As documented on their first album “Pretties For You” (Straight), the Alice Cooper of that time were a vastly pretentious and laughably inept psychedelic punk garage band, distinguished from platoons of similar oafish combos by a kind of low- budget Theatre-Of-Cruelty presentation and a primitive gesture in the direction of sex-role ambiguity. The reason that they got signed is that most audiences found the band actively repulsive.
Legend hath it that their emergence on record was due to the fact that they had snuck into Frank Zappa`s Laurel Canyon basement in the small hours of the morning and commenced to churn out some absurdly ugly music, thereby provoking Uncle Frank to stumble in, clad in bedsocks and nightcap, mumbling something to the effect that if youse guys will kindly shut the hell up and get the hell out and let me get the hell to sleep I will sign you and your absurdly ugly music to my label (which is extremely heavy duty and is incorporated in my corporate logo). See my manager, Herbie Cohen.” Apochryphal though it may be, it seems as plausible and generally true-to-life as any other possible explanation for the appearance of “Pretties For You.”
The cover of this particular product depicted a young girl lifting her skirt and revealing her panties to a less than fascinated older man in a lumpy overcoat, which was all part of the Cooper aesthetic of being as offensive as was humanly possible – i.e. pretending to be a fag act, throwing chickens at the audience and like that. The album itself is a rather pitiful collection of tattered cliches disinterred from old Yardbirds, Beatles and Stones` LPs coupled with earnest attempts to mimic the more obvious effects handed down to posterity by Big Guys like Iron Butterfly, the Moody Blues and the Mothers.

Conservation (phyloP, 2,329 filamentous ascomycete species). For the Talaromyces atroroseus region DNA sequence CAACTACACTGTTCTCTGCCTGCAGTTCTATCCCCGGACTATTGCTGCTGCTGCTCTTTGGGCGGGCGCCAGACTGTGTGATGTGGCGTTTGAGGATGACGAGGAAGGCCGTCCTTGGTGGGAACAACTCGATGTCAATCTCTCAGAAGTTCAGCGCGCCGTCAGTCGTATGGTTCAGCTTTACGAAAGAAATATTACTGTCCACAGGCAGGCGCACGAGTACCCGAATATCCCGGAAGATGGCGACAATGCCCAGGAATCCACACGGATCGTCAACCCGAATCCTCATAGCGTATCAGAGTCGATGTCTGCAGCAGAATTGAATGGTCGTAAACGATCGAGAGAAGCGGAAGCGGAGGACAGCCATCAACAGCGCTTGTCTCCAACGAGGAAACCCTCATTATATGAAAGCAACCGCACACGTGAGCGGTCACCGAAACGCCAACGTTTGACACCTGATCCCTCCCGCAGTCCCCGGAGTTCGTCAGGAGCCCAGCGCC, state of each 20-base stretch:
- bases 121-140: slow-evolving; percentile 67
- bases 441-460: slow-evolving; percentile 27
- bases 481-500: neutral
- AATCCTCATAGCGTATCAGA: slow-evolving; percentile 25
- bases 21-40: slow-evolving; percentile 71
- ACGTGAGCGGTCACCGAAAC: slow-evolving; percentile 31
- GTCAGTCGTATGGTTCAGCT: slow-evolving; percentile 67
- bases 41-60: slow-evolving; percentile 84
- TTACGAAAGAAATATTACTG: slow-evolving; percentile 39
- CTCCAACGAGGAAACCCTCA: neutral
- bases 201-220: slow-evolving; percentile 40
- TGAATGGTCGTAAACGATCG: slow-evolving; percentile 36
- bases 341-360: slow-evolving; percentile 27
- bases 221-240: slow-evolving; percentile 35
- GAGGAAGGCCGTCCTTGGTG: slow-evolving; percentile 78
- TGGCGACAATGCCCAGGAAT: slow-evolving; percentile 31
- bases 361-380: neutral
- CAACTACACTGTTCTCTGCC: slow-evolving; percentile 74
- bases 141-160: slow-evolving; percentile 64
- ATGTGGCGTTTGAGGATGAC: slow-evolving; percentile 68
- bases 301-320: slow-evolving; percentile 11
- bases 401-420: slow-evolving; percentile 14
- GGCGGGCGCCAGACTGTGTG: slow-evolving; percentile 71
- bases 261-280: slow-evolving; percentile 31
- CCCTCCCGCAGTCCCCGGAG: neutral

1970 brought a second album on Straight, entitled “easy Action,” which found the Coopers slightly more proficient and slightly less pretentious, but still by no means either impressive or interesting. Lester Bangs (at that time still two Deep Purple albums away from entering his punk phase) described the first Cooper album in Rolling Stone as being “totally dispensable.” On the evidence of “Pretties For You” and “Easy Action” he was dead right.
Incidentally, they are both now available for your inspection, reincarnated as a Warners double album entitled “School Days.” Central Quality Control recommends that they be investigated only for reasons of research.
Things commenced to get mildly interesting once the band split (or were split, as the case may be) from Zappa and Cohen, and eventually found themselves ensconced with a gent named Shep Gordon (who did the managing) and a Canadian geezer named Bob Ezrin (who did the producing).
The first album to come from this exciting combination of talents was “Love It To Death” (Warner Bros.), and it was clear that Ezrin had earned every letter of his production credit. Why, the band sounded almost tight, they had magically learned the gentle art of pacing and dynamics and they had even managed to write A Classic.
Said Classic was a song called “I`m Eighteen,” and coming from a zero-quality band like the Coopers, it was nothing less than phenomenal. Side one, track two on the album, it was a pleasant cross between punk introspection and teen ballad, all about how confused the narrator felt to have reached the age of eighteen.